ALICE first collision data demonstrates success of Wright Lab detector upgrade

data visualization.
November 12, 2021

Wright Lab’s Relativistic Heavy Ion Group (RHIG), led by professor of physics Helen Caines and D. Allan Bromley Professor Emeritus of Physics John Harris,  has been taking advantage of the extended 3-year shutdown of the Large Hadron Collider (LHC)–the world’s largest and most powerful particle accelerator located at the Center for European Nuclear Research (CERN) in Geneva, Switzerland–to contribute to the upgrade of one of the LHC’s detectors, called A Large Ion Collider Experiment (ALICE).

ALICE uses collisions of heavy nuclei, as well as proton-proton and proton-nucleus collisions, to study the physics of strongly interacting matter at the highest energy densities reached so far in the laboratory. The primary goal of the experiment is to re-create the quark-gluon plasma (QGP) state of matter, which is predicted by the Standard Model of particle physics to have existed ten millionths of a second after the Big Bang.  

After several years of construction and then installation during the LHC shutdown, the upgraded LHC started delivering stable beams in collision for detectors on October 27, 2021. ALICE immediately started taking data to test its new detector systems—including a completely new silicon inner tracking system (10 m2 of active silicon area and nearly 13 billion pixels) and new Time Projection Chamber (TPC) endcap readout–as well as its online and offline software.

Wright Lab research scientist Nikolai Smirnov and the late Richard Majka, also a research scientist in Wright Lab’s RHIG, were in charge of the assembly and testing of ALICE’s inner Gas Electron Multiplier (GEM) TPC chambers in Wright Lab. Majka also served as the U.S. Project Leader for the U.S. Department of Energy (DOE) supported GEM-TPC construction project effort. Graduate students from RHIG also played an important role in the R&D for this new type of TPC readout prior to its construction.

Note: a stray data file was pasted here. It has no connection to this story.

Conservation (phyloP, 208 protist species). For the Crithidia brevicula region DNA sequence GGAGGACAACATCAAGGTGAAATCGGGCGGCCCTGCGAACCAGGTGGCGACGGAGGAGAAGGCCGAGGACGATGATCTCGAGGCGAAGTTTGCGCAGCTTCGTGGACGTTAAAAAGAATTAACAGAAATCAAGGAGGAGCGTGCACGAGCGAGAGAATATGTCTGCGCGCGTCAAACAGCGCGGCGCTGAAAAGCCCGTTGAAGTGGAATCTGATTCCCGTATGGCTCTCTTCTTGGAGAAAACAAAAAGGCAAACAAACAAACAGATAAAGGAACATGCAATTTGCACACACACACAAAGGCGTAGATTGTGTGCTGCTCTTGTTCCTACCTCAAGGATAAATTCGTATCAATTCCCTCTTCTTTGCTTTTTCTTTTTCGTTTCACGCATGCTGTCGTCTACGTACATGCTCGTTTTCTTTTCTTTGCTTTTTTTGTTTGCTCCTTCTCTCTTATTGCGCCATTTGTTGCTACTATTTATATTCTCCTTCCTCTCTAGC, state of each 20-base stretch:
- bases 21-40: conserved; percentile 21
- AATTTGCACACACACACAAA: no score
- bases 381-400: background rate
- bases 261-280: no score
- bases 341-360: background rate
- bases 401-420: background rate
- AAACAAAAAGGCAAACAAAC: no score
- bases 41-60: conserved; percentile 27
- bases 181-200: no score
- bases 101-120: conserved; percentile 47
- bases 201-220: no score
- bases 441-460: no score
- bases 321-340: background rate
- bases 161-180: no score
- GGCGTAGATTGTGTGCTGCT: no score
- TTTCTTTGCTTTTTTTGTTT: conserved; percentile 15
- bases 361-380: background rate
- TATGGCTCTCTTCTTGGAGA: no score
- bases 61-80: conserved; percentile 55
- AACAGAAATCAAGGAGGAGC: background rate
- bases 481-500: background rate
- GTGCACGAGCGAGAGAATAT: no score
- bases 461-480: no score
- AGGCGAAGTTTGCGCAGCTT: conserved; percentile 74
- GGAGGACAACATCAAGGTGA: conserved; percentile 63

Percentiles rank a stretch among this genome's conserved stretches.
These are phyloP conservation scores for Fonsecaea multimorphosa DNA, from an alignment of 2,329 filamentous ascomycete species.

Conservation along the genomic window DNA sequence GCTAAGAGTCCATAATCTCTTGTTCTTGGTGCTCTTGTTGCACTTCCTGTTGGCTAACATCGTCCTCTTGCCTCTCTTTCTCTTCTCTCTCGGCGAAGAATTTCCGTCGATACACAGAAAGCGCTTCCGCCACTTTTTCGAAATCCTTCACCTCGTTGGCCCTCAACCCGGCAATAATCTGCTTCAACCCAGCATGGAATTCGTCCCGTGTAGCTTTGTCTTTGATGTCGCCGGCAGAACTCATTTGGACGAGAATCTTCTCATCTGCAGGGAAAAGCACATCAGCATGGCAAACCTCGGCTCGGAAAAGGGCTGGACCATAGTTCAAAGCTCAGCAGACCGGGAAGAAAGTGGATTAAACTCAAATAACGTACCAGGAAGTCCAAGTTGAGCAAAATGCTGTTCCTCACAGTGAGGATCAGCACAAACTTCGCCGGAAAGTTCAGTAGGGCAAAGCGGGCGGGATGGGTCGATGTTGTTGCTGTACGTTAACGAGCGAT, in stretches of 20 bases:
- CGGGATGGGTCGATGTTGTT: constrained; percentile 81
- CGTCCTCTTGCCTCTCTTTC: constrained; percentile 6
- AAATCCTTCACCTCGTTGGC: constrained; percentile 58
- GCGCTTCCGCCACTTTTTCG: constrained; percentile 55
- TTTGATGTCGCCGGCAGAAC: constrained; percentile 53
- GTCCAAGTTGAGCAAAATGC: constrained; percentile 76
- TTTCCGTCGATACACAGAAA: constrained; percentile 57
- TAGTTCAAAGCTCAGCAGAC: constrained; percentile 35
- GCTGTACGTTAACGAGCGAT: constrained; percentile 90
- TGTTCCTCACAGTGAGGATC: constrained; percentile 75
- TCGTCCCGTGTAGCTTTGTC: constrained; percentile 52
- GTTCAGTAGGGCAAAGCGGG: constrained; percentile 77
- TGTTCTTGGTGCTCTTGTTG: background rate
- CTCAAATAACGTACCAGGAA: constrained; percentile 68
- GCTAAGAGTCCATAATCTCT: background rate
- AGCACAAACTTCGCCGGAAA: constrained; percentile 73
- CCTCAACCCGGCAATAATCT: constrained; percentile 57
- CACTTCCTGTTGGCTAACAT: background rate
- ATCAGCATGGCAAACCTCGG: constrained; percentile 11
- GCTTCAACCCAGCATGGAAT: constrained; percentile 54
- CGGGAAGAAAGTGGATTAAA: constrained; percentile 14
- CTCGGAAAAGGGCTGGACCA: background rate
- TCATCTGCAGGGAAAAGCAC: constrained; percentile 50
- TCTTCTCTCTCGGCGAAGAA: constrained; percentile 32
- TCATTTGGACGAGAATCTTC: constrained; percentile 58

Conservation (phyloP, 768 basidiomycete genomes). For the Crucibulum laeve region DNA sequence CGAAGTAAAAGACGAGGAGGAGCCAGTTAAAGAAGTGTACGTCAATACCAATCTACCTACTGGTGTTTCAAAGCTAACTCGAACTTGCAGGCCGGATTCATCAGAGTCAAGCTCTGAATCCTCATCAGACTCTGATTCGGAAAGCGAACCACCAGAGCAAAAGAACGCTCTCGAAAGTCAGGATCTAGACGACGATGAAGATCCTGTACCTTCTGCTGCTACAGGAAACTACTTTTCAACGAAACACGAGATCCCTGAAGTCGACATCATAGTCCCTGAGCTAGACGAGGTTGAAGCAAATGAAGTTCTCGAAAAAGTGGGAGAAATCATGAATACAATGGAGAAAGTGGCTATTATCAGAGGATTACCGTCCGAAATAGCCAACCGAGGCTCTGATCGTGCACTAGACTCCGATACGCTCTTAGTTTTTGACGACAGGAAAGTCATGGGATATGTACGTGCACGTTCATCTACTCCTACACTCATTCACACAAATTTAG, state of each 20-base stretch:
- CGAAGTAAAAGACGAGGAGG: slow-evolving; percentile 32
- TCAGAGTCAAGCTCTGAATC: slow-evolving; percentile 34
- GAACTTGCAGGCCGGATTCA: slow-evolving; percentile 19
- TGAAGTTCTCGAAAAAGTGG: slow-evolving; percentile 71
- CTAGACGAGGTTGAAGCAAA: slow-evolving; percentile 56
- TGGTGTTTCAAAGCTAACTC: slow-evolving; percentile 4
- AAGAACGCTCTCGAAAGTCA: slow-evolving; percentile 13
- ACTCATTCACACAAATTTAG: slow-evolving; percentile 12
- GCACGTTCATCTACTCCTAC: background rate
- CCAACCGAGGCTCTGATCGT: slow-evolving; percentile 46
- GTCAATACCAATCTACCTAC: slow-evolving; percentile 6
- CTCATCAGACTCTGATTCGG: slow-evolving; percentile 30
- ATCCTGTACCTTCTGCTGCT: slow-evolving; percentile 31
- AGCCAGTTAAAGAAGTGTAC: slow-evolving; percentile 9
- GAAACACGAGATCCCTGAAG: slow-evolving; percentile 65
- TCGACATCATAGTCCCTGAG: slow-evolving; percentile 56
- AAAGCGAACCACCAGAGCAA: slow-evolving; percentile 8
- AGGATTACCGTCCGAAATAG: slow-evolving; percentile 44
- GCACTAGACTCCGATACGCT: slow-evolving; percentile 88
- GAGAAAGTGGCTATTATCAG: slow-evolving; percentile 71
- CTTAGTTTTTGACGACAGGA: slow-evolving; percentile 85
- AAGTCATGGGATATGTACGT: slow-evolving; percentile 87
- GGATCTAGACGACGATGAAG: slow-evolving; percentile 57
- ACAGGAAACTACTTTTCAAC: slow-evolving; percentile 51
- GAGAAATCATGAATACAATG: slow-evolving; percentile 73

The GEM-TPC (cylindrical tracking detector 5 meters in diameter, 5 meters long) and its new readout electronics feature a continuous readout mode that allows ALICE to record the thousands of tracks produced in Pb-Pb collisions at event rates of 50 kHz leading to a staggering data rate of 3.5 TB/s.

Seen in the online display (see snapshot pictured, above) is the real-time sequence of the continuous TPC data stream in 11 millisecond slices. Tracks from individual proton-proton collision events can be seen as they curve through the magnetic field along the cylindrical axis. Given the continuously streaming, real-time data readout and the new detector systems, ALICE expects to accumulate 50 times more heavy-ion collision data in the upcoming LHC Run 3 than in Runs 1 and 2 combined.

In addition to leading construction of the inner sectors of the ALICE TPC upgrade, RHIG at Yale has been engaged with the ALICE Collaboration since its beginning.  The Wright Lab group has contributed significantly to ALICE analyses and papers, as well as the original design of the detector.  The Wright Lab group assembled, tested, calibrated, and installed the electromagnetic calorimeter (EMCal) in ALICE.  Harris is a past chair of the ALICE Collaboration Board. Furthermore, the group engages in simulations, R&D, design and prototyping of future detectors.